Monday, July 18, 2011

Religion is like a Relationship, figuratively as well as physiologically

Dear god, I've been saying this ever since I realized how similar my relationship with people I loved was similar to how I "loved" God. Sure, there's no real "give and take" like a true human relationship, but I easily believed there was. I mean, God gave his one and only son to die for me!


Turns out there's scientific backing to this little musing:
"Scientists have so far identified about 20 hard-wired, evolved "adaptations" as the building blocks of religion. Like attachment, they are mechanisms that underlie human interactions: Brain-imaging studies at the National Institutes of Health showed that when test subjects were read statements about religion and asked to agree or disagree, the same brain networks that process human social behavior — our ability to negotiate relationships with others — were engaged."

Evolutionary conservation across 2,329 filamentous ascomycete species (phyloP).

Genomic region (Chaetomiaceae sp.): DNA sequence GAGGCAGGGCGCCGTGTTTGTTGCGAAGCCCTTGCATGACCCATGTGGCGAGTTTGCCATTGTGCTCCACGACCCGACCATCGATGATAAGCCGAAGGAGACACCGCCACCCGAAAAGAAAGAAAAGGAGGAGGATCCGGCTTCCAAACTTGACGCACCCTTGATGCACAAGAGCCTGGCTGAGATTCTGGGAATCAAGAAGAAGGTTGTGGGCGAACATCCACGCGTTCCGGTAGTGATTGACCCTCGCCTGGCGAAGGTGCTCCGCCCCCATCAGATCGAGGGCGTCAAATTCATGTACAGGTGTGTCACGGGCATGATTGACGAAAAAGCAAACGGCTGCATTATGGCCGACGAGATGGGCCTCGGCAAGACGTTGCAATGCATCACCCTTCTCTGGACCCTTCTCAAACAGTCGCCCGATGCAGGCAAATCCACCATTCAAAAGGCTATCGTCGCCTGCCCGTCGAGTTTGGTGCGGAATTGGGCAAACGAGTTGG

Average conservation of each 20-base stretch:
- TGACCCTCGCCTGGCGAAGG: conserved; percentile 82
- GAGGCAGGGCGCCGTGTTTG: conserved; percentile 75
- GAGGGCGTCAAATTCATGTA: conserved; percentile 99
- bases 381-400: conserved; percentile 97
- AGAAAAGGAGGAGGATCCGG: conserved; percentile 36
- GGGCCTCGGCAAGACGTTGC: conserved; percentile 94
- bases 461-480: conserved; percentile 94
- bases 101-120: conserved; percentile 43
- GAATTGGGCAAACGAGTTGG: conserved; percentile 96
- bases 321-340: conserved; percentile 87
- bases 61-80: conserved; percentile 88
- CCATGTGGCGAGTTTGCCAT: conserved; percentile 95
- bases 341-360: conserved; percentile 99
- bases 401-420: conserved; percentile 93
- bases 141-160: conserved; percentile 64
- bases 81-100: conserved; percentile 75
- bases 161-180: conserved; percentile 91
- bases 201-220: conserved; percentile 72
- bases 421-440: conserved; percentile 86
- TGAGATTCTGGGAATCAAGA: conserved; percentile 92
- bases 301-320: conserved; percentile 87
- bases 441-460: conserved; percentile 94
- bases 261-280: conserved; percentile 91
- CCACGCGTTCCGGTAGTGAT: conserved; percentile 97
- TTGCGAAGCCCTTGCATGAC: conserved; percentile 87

This and other ways that science has shown how belief is embedded in the brain can be read at this link:,0,5682260.story.

The article has a fun title, too: "Science and religion: God didn't make man; man made gods"


Edit: another fun snippet--"Among the psychological adaptations related to religion are our need for reciprocity, our tendency to attribute unknown events to human agency, our capacity for romantic love, our fierce "out-group" hatreds and just as fierce loyalties to the in groups of kin and allies. Religion hijacks these traits. The rivalry between Sunni and Shiite Muslims, for example, or the doctrinal battles between Protestant and Catholic reflect our "groupish" tendencies."

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